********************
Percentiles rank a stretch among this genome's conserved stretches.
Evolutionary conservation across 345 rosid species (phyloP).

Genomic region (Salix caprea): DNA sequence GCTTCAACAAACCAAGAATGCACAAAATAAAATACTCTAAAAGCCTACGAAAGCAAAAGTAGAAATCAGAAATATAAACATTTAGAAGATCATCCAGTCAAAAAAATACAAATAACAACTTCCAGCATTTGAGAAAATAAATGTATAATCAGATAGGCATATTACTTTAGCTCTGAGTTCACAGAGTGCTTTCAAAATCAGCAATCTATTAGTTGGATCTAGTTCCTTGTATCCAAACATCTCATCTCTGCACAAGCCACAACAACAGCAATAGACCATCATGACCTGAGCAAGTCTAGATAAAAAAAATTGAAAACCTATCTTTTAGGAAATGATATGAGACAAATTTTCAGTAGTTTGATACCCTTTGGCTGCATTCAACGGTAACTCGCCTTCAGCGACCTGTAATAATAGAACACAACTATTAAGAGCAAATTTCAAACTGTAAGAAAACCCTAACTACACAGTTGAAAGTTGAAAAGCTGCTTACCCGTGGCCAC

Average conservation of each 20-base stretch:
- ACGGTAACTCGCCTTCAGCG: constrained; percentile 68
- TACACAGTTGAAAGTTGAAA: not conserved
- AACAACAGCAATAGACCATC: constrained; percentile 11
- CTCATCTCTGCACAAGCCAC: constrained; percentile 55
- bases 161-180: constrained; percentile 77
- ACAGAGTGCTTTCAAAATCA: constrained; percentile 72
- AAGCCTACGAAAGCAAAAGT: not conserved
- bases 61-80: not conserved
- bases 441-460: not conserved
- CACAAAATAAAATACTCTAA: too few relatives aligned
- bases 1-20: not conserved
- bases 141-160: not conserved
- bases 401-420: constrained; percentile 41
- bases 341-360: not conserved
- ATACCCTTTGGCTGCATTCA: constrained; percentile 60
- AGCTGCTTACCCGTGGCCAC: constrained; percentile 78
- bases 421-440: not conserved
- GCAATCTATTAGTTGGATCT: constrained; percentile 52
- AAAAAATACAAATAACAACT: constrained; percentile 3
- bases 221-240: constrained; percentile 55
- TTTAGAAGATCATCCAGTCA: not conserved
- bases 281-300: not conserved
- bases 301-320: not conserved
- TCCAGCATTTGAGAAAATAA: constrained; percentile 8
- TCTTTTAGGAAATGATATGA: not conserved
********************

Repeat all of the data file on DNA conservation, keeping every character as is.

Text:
Percentiles rank a stretch among this genome's conserved stretches.
Evolutionary conservation across 345 rosid species (phyloP).

Genomic region (Salix caprea): DNA sequence GCTTCAACAAACCAAGAATGCACAAAATAAAATACTCTAAAAGCCTACGAAAGCAAAAGTAGAAATCAGAAATATAAACATTTAGAAGATCATCCAGTCAAAAAAATACAAATAACAACTTCCAGCATTTGAGAAAATAAATGTATAATCAGATAGGCATATTACTTTAGCTCTGAGTTCACAGAGTGCTTTCAAAATCAGCAATCTATTAGTTGGATCTAGTTCCTTGTATCCAAACATCTCATCTCTGCACAAGCCACAACAACAGCAATAGACCATCATGACCTGAGCAAGTCTAGATAAAAAAAATTGAAAACCTATCTTTTAGGAAATGATATGAGACAAATTTTCAGTAGTTTGATACCCTTTGGCTGCATTCAACGGTAACTCGCCTTCAGCGACCTGTAATAATAGAACACAACTATTAAGAGCAAATTTCAAACTGTAAGAAAACCCTAACTACACAGTTGAAAGTTGAAAAGCTGCTTACCCGTGGCCAC

Average conservation of each 20-base stretch:
- ACGGTAACTCGCCTTCAGCG: constrained; percentile 68
- TACACAGTTGAAAGTTGAAA: not conserved
- AACAACAGCAATAGACCATC: constrained; percentile 11
- CTCATCTCTGCACAAGCCAC: constrained; percentile 55
- bases 161-180: constrained; percentile 77
- ACAGAGTGCTTTCAAAATCA: constrained; percentile 72
- AAGCCTACGAAAGCAAAAGT: not conserved
- bases 61-80: not conserved
- bases 441-460: not conserved
- CACAAAATAAAATACTCTAA: too few relatives aligned
- bases 1-20: not conserved
- bases 141-160: not conserved
- bases 401-420: constrained; percentile 41
- bases 341-360: not conserved
- ATACCCTTTGGCTGCATTCA: constrained; percentile 60
- AGCTGCTTACCCGTGGCCAC: constrained; percentile 78
- bases 421-440: not conserved
- GCAATCTATTAGTTGGATCT: constrained; percentile 52
- AAAAAATACAAATAACAACT: constrained; percentile 3
- bases 221-240: constrained; percentile 55
- TTTAGAAGATCATCCAGTCA: not conserved
- bases 281-300: not conserved
- bases 301-320: not conserved
- TCCAGCATTTGAGAAAATAA: constrained; percentile 8
- TCTTTTAGGAAATGATATGA: not conserved